Rating is available when the video has been rented.
This feature is not available right now. Please try again later.
Published on Mar 27, 2015
The wavetable synthesis system for the Pi is the newest development, and as a result is the one I have to date explored least. Here's a very quick introduction to what's in place.
In brief - * a wavetable is a single cycle of a waveform, captured via sampling or computed * wavetables are antialiased via sort of MIP maps, with a wave per octave * 2 oscillators per note, the second may be empty and if so is optimized away * each oscillator is driven by a wavetable trajectory consisting of up 8 wavetables * OSCB may be up- or down-tuned by a pythagorean fifth relative to A * the detune table contains many pythagorean intervals, so sounds ultra-sweet when locked in * each polyphonic synth has 2 LFOs, one dedicated to pitch modulation via Mod Wheel * both oscillators may be pitch or amplitude modulated by the general-purpose LFO * a single Envelope Generator is provided for overall level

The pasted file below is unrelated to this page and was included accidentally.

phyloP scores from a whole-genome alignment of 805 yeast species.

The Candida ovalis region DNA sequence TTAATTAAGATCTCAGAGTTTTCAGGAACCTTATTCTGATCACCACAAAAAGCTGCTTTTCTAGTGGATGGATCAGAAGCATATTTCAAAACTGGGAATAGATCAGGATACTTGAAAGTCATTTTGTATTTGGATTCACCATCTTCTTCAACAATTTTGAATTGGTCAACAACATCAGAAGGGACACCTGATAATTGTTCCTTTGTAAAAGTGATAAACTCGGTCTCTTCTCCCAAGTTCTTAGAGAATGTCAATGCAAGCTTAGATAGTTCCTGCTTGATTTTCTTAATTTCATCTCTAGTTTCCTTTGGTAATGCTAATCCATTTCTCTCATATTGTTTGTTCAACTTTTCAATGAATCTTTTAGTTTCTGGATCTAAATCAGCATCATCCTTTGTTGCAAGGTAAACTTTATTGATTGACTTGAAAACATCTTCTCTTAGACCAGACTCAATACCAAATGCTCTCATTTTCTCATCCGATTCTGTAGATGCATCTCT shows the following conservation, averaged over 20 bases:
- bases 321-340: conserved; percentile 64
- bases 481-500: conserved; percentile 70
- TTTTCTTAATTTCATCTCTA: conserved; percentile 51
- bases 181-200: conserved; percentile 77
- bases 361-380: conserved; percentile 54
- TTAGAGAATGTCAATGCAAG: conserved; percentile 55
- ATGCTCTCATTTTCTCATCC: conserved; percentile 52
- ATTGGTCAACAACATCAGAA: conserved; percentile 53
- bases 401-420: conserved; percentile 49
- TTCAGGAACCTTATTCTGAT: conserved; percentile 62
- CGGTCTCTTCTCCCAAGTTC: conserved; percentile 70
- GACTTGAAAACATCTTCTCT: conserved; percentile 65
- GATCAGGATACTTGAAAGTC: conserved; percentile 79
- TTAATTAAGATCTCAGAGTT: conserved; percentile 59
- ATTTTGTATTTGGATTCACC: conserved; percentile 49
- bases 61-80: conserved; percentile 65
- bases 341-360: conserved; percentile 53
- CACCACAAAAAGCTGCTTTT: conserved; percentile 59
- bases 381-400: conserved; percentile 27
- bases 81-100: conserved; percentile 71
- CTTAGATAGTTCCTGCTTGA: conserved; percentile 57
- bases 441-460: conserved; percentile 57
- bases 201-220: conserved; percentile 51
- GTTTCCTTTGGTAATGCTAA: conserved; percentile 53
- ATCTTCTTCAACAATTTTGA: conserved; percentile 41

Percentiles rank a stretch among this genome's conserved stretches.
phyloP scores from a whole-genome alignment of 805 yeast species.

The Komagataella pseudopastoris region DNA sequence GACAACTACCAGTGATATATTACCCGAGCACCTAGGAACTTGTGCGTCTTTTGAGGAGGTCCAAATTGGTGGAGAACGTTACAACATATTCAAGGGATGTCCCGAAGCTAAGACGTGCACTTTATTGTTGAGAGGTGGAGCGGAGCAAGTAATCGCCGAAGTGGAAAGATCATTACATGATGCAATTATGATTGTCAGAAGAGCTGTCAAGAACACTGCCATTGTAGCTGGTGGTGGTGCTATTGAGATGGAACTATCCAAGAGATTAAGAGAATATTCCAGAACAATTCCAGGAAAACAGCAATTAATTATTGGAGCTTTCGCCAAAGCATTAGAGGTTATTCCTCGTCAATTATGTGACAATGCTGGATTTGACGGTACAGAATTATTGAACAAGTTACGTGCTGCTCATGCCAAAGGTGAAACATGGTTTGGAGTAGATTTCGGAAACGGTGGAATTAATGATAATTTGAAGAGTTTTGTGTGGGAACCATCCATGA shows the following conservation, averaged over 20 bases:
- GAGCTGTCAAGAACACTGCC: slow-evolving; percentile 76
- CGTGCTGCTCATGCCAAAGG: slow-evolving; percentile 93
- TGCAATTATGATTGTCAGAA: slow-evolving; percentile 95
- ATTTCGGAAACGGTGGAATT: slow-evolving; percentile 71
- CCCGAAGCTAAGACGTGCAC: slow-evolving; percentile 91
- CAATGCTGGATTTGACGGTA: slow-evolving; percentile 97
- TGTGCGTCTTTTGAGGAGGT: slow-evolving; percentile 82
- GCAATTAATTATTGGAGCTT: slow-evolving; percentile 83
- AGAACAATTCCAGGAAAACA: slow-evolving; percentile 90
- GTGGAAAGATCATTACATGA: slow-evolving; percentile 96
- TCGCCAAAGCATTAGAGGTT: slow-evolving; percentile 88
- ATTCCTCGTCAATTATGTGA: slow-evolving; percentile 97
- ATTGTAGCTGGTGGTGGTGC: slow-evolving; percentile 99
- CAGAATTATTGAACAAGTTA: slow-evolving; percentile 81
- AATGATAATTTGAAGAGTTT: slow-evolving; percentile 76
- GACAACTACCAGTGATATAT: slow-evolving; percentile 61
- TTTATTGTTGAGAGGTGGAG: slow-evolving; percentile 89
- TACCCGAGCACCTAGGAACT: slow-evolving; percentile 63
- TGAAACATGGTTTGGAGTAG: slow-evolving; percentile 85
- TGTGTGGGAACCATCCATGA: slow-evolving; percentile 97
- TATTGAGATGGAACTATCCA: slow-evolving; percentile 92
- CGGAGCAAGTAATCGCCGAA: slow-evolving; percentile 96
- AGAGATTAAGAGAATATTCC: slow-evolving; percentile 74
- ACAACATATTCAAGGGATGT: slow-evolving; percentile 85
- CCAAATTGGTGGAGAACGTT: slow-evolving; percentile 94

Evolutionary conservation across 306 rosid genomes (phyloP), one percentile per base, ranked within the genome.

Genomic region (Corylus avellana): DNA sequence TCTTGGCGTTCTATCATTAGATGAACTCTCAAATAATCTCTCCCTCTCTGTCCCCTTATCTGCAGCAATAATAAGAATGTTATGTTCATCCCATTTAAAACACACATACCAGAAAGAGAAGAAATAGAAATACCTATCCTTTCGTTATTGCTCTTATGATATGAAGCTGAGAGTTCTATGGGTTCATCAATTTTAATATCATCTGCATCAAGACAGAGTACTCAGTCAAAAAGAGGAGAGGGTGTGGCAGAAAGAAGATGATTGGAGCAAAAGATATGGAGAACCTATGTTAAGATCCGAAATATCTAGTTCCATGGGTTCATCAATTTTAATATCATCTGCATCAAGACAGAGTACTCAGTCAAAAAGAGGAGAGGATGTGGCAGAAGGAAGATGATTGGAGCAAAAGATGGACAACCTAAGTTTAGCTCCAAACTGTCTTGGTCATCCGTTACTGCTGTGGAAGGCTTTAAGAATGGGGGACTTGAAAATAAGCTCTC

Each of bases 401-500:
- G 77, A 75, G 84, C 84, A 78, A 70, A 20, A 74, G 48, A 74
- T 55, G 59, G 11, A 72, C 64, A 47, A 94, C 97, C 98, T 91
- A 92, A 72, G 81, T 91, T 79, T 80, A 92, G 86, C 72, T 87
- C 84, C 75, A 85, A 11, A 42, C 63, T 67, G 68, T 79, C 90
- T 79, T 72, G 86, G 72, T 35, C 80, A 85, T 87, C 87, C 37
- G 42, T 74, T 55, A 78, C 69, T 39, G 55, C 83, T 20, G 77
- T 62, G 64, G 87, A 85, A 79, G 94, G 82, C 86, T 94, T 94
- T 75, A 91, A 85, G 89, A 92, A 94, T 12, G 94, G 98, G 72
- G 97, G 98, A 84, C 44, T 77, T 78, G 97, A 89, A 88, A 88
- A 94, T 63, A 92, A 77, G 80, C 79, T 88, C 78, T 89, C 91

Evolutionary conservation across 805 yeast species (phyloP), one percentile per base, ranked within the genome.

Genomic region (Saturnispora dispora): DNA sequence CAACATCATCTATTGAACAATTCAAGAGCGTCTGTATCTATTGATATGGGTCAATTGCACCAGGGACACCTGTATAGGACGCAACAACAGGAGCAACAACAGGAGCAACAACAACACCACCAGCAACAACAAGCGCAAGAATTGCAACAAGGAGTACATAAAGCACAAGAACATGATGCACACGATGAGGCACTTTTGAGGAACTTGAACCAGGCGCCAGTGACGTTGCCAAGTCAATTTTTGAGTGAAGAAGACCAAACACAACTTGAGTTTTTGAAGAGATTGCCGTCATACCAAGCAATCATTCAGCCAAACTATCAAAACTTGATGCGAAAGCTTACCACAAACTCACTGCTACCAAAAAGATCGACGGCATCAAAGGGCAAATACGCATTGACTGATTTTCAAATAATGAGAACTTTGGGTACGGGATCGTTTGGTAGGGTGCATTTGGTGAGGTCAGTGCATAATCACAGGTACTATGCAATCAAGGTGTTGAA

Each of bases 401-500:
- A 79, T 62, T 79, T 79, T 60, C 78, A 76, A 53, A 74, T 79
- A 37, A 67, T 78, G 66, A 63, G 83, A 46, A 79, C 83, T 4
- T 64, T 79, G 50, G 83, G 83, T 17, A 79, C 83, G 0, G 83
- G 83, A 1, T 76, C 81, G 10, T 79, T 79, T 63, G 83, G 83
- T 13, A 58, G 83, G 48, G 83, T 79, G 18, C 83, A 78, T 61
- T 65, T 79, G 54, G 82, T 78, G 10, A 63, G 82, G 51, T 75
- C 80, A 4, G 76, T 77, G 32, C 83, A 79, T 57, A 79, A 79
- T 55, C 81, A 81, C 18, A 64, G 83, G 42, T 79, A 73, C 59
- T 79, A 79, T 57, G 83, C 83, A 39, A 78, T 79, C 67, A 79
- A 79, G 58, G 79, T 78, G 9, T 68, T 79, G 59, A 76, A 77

This was conceived as a half-way house between simple sample replay and full Virtual Analog flexibility, and as such is a much simpler, more CPU-light synth than the Virtual Analog engine, featuring none of the latter's rich arithmetic modulation. But despite its simplicity and efficiency it is still capable of some very cool, rich sounds - it excels at those glacial early 1980s things, and swept wavetables can approximate dynamically filtered, morphed or phase distorted sounds based on the tables used, so not only does it make for great beds and pads as a 4-note polyphony chord engine, it can also replace basses and leads that would otherwise use a Virtual Analog monosynth.
4 notes of wavetable polyphony costs about as much CPU as a single Virtual Analog monosynth, so it's a good trade-off.